New Twist In Author’s Will Confusion
The drawn out battle over the will of one of Sweden’s most popular authors took a new turn Wednesday, as a political party mentioned in his last known will from 1978, has refused to take the money it was promised in the will.
Journalist and crime writer Stieg Larsson died in 2004, but his status as a best selling author came only after his death, as the books in his so-called ”Millennium Trilogy” were published and sold hundreds of thousands of copies each. Larsson died without having signed a will, and his common-law wife, Eva Gabielsson, wouldn’t get a penny from the sales of the books, according to Swedish law. Instead the millions of crowns would go to the author’s father and brother.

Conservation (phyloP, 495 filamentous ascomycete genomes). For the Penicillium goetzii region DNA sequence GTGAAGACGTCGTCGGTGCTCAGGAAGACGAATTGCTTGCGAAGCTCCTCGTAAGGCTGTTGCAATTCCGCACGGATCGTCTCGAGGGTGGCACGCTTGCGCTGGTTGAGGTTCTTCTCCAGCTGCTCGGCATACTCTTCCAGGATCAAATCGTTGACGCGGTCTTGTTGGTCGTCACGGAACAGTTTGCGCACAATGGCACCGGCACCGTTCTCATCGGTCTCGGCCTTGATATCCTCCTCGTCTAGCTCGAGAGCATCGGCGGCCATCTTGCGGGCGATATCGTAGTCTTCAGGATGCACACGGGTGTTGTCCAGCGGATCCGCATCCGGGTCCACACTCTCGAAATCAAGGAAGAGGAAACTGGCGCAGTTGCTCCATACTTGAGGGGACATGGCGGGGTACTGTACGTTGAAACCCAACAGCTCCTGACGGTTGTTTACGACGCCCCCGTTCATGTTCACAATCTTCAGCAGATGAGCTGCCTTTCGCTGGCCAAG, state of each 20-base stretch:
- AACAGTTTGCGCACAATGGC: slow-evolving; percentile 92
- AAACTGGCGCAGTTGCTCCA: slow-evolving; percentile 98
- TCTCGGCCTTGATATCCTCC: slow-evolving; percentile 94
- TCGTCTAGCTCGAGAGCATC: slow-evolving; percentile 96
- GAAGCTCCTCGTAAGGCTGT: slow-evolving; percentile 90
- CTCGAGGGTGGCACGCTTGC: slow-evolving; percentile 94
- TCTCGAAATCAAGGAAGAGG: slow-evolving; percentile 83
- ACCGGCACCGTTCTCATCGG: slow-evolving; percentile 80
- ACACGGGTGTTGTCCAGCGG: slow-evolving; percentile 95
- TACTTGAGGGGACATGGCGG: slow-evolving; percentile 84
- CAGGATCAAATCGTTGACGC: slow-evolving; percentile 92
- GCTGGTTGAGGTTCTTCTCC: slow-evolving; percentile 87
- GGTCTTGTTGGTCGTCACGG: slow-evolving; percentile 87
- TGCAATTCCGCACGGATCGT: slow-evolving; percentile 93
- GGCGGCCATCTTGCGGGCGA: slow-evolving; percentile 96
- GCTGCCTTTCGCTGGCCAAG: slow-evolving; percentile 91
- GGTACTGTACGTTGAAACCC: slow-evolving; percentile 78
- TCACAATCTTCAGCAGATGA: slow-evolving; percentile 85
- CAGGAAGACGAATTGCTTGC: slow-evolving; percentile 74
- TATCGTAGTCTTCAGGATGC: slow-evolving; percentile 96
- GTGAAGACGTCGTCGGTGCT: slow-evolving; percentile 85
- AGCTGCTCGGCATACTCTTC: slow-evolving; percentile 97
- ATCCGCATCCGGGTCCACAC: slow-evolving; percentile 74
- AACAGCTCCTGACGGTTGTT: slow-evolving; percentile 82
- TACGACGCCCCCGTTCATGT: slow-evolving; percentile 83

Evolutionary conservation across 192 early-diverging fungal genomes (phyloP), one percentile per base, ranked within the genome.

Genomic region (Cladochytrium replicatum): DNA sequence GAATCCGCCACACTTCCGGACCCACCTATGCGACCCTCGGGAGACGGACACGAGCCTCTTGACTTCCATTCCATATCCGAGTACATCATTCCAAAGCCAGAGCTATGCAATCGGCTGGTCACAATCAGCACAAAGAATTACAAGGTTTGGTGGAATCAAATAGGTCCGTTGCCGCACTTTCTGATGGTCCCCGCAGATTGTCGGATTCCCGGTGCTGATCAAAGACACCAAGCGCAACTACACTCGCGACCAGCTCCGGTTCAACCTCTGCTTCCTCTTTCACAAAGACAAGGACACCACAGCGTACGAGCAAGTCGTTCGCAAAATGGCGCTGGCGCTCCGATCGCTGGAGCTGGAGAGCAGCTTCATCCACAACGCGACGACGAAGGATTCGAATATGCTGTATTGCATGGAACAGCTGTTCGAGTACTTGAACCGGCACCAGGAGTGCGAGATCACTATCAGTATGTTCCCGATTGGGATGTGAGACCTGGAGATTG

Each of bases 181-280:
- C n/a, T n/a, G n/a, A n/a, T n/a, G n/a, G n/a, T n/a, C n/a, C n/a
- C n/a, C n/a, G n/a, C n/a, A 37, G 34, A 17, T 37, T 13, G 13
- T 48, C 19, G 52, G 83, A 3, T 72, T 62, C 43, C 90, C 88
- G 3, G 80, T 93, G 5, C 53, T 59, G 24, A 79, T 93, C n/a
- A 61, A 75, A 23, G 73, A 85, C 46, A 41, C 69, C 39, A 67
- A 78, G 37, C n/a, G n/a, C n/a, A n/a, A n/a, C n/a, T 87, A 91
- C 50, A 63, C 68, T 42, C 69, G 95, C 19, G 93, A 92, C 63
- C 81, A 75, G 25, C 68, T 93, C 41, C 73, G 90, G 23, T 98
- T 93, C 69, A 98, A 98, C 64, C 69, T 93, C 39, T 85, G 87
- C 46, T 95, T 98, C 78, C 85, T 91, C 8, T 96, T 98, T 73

But a couple of months ago Swedish TV uncovered an unwitnessed will that Stieg Larsson signed back in the 70’s, where he wanted his money to go to the local branch of the Communist Party. They have now refused the cash, and instead called for a change to the Swedish inheritance laws which ignore Larsson’s life partner.